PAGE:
President Barack Obama said strengthening human rights and the rule of law in Russia should be a part of the much-heralded "reset" in U.S.-Russian relations, according to an interview with an embattled Russian opposition newspaper.
Obama also said he applauded President Dmitry Medvedev's efforts to reform Russia's creaky judicial system, according excerpts released by Novaya Gazeta before Obama's arrival Monday in Moscow, when the full interview to be published.
"I agree with President Medvedev when he said that 'freedom is better than the absence of freedom'," Obama was quoted as saying. "I see no reason why strengthening democracy, human rights and the rule of law cannot be included as part of our reset" in relations.
The term "reset" refers to the pledge by officials in both countries to improve relations that had chilled markedly in recent years.
It was unclear whether Obama's comments were a signal that he intends to press Medvedev — or the man considered his co-ruler, Prime Minister Vladimir Putin — on judicial reforms or human rights issues during his two-day summit in Moscow.
Rights groups, U.S. lawmakers, and Russian and U.S. foreign policy experts have urged Obama not to ignore those issues in order to reach agreement with Medvedev on broader disputes — such as a new arms control treaty or NATO expansion.
A newspaper spokeswoman said the interview was conducted in writing, with the newspaper receiving answers to its questions at the end of last week.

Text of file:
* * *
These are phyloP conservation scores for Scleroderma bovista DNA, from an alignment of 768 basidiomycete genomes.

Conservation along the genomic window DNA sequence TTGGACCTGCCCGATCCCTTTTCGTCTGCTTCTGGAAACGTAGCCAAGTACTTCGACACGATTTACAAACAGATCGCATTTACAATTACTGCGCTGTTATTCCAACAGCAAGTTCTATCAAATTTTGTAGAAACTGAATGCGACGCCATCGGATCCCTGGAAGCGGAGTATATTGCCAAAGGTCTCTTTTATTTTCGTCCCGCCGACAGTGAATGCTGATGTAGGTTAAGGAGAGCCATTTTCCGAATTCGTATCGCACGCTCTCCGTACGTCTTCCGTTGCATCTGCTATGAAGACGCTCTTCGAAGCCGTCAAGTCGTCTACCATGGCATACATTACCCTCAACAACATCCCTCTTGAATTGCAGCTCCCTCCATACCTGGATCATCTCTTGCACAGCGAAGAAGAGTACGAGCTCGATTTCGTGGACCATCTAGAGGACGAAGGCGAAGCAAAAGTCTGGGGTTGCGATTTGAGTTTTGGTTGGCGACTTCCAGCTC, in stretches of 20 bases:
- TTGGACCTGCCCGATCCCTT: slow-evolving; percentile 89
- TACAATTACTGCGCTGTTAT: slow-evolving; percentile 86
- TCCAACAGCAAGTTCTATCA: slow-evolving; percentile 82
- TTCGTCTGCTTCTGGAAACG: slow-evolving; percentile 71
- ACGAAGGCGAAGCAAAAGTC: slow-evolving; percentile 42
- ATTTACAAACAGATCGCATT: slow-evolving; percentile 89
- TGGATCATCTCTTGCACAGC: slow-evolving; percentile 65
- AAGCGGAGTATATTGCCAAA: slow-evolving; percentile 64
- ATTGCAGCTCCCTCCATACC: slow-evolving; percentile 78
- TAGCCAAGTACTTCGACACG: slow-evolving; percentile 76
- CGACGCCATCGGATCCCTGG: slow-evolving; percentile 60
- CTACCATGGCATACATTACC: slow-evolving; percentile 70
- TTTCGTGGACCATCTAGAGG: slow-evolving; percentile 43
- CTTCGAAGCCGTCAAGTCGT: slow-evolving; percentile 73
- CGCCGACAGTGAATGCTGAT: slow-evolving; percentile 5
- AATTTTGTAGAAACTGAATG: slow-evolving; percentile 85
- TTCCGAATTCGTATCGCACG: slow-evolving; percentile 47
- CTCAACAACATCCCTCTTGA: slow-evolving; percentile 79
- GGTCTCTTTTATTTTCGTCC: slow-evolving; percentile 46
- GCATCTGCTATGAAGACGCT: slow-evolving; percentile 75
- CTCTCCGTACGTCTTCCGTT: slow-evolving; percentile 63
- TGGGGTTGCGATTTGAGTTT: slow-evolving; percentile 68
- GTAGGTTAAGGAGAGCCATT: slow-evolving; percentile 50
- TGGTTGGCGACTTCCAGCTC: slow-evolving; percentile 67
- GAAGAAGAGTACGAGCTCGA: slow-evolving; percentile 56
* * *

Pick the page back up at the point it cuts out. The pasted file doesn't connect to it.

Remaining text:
Obama declined to answer the newspaper's question about Russia's most prominent prisoner — the former oil tycoon and billionaire Mikhail Khodorkovsky. The businessman's supporters say the criminal trial that convicted Khodorkovsky on tax evasion and fraud charges was designed to punish him for his political aspiration.
But Obama said he supported Medvedev's efforts to strengthen the rule of law in Russia, "which naturally includes making sure that all those accused of crimes have the right to a fair trial and that the courts are not used for political purposes," he was quoted as saying.
"I also believe that Americans and Russians have a common interest in the development of rule of rule, the strengthening of democracy, and the protection of human rights," he told the newspaper. "As I said in my inaugural address: "To those who cling to power through corruption and deceit and the silencing of dissent, know that you are on the wrong side of history, but that we will extend a hand if you are willing to unclench your fist."
U.S. and Russian officials have been trying to reach agreement on a successor agreement to the 1991 arms-control treaty known as START. The treaty expires in December and negotiators have struggling to have a framework deal ready for Obama and Medvedev to sign.
Among the biggest sticking points is the issue of U.S. plans for a missile defense system in eastern Europe. Russia vociferously opposes those plans and has sought to include that issue as part of any new arms control deal.
In the interview, Obama repeated U.S. assurances that the missile defense system isn't aimed at Russia.
"We are not building and will not build a system that is aimed to respond to an attack from Russia. Such thinking is simply a legacy of the Cold War," he was quoted as saying.
Novaya Gazeta is Russia's most prominent opposition newspaper and its most embattled, known for investigative articles and acid commentary about Kremlin policies. Four of its reporters have died in the past eight years — one beaten to death, one allegedly poisoned, two shot — the most recent on Jan. 19.
Medvedev himself gave his first newspaper interview to the publication, something Putin never did during his eight years as president.